After initially discovering DF2 with the Dragonfly array, van Dokkum and Abraham used data from the Keck Observatory to measure the velocities of the brightest stars in the galaxy. They found these stars to be moving far slower than expected and were able to calculate how much dark matter was present in DF2 based on this information.
“When we set out to measure the mass of this galaxy, we expected to find a huge amount of dark matter,” van Dokkum said. “But when we ran the numbers, it turns out to be a factor of 400 below what you'd expect for a galaxy of this brightness to have in terms of dark matter. The discovery of this object shows that the class of ultra diffuse galaxies is far more diverse than we could have ever imagined.”
DF2 also doesn’t have a dense central region of stars, spiral arms, or a galactic disk like a typical spiral galaxy. To make matters more strange, it also has no central black hole, as is typically found in elliptical galaxies. In short, DF2 doesn’t really fit into any pre-established galactic category.
DF2 is located about 60 million light years away in a galaxy cluster that is dominated by a massive elliptical galaxy called NGC 1052. According to van Dokkum, DF2’s formation in this unique cosmic neighborhood may account for its unusual properties—perhaps NGC 1052 exerted some influence on its formation, or an eruption of stars forming could have driven almost all of the dark matter from the galaxy.
The discovery of DF2 has big implications for theories of dark matter and galactic formation. On the one hand, van Dokkum said it is a significant challenge to theories that seek to explain galactic formation without dark matter, such as Erik Verlinde’s theory of emergent gravity.
“Those theories don't involve a dark matter particle to explain the motions of galaxies, they change the laws of gravity to govern those motions,” van Dokkum said. “So every galaxy should show a dark matter signature not because of dark matter, but because that signature is something inherent in the laws of gravity. Not seeing that signature, even for a single object, is a big problem for those models.”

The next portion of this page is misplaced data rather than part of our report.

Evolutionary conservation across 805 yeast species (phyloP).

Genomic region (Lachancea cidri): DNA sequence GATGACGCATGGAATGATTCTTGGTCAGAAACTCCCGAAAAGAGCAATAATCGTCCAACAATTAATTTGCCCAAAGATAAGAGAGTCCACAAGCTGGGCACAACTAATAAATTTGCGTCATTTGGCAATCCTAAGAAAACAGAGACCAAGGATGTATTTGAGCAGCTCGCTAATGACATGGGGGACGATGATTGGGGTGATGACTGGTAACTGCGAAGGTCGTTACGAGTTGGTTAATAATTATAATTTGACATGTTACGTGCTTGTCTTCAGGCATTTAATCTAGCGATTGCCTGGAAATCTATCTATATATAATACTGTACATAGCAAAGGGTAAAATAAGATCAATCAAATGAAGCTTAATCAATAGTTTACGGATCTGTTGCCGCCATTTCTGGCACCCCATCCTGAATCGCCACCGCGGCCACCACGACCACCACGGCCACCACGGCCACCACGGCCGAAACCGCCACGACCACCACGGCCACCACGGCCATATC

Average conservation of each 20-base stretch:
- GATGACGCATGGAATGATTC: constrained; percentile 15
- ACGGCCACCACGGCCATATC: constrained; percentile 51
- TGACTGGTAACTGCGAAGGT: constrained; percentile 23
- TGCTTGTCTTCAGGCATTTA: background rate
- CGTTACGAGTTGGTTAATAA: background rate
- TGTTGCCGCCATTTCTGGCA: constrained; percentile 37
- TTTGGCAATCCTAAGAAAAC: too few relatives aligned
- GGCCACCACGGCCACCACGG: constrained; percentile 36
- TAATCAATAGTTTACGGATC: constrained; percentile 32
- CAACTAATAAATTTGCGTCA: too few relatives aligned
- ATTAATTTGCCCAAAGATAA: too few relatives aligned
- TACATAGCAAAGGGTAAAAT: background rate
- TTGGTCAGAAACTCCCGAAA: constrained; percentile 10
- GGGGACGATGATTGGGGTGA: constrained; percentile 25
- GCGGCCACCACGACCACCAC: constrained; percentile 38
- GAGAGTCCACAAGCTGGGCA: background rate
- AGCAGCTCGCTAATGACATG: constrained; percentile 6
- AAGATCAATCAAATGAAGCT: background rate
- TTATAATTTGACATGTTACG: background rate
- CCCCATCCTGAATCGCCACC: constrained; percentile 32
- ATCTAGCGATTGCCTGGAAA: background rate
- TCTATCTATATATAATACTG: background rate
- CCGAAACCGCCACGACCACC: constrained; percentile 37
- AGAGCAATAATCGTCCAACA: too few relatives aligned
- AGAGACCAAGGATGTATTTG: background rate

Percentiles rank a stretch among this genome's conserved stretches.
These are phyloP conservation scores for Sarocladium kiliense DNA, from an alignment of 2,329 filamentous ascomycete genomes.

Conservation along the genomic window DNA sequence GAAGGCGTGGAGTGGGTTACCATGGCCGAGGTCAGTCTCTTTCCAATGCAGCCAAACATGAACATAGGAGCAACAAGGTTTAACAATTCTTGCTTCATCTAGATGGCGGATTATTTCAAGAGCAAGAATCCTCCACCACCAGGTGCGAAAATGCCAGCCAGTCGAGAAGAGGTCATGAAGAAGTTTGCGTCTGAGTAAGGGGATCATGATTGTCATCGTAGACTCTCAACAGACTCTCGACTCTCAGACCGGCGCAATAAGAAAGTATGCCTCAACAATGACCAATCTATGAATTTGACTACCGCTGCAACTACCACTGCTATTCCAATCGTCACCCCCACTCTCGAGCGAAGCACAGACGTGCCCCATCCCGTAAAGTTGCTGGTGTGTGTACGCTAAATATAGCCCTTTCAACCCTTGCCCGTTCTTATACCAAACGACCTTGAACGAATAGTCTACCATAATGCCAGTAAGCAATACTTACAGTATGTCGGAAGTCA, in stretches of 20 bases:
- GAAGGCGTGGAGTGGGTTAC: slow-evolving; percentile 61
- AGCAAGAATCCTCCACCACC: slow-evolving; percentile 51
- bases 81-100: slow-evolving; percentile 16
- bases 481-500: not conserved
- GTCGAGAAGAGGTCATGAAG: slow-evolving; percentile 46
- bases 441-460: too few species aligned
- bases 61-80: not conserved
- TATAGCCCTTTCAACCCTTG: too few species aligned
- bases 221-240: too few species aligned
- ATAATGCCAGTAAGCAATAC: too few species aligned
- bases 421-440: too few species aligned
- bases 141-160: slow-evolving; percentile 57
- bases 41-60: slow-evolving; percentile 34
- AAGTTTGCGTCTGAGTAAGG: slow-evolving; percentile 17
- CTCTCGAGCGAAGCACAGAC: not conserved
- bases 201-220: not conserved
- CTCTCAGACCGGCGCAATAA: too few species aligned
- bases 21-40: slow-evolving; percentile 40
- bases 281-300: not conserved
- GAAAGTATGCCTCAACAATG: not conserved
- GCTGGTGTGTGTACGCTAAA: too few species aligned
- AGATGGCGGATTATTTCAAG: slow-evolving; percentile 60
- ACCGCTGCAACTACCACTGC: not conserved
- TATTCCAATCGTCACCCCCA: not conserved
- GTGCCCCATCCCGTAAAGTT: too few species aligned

“So not finding the dark matter in this galaxy is actually evidence for its existence, which is kind of counterintuitive,” he added.
According to van Dokkum, DF2 may provide some strong empirical evidence for certain dark matter explanations, such as the theory of “fuzzy” dark matter that characterizes dark matter as ultra-light particles that don’t form dense structures.
For now, DF2 is a unique astronomical object, although van Dokkum hopes their may be more galaxies like it just waiting to be discovered. He said that he and Abraham are currently working on a galactic survey that will use the Dragonfly array to look for other galaxies with similar properties.
“One object is nice, it tells us something about these alternative gravity theories,” said van Dokkum. “But what we'd like to know is if this is a highly unusual thing, the only galaxy of its kind, or if there is a whole population of these things. That would be far more exciting.”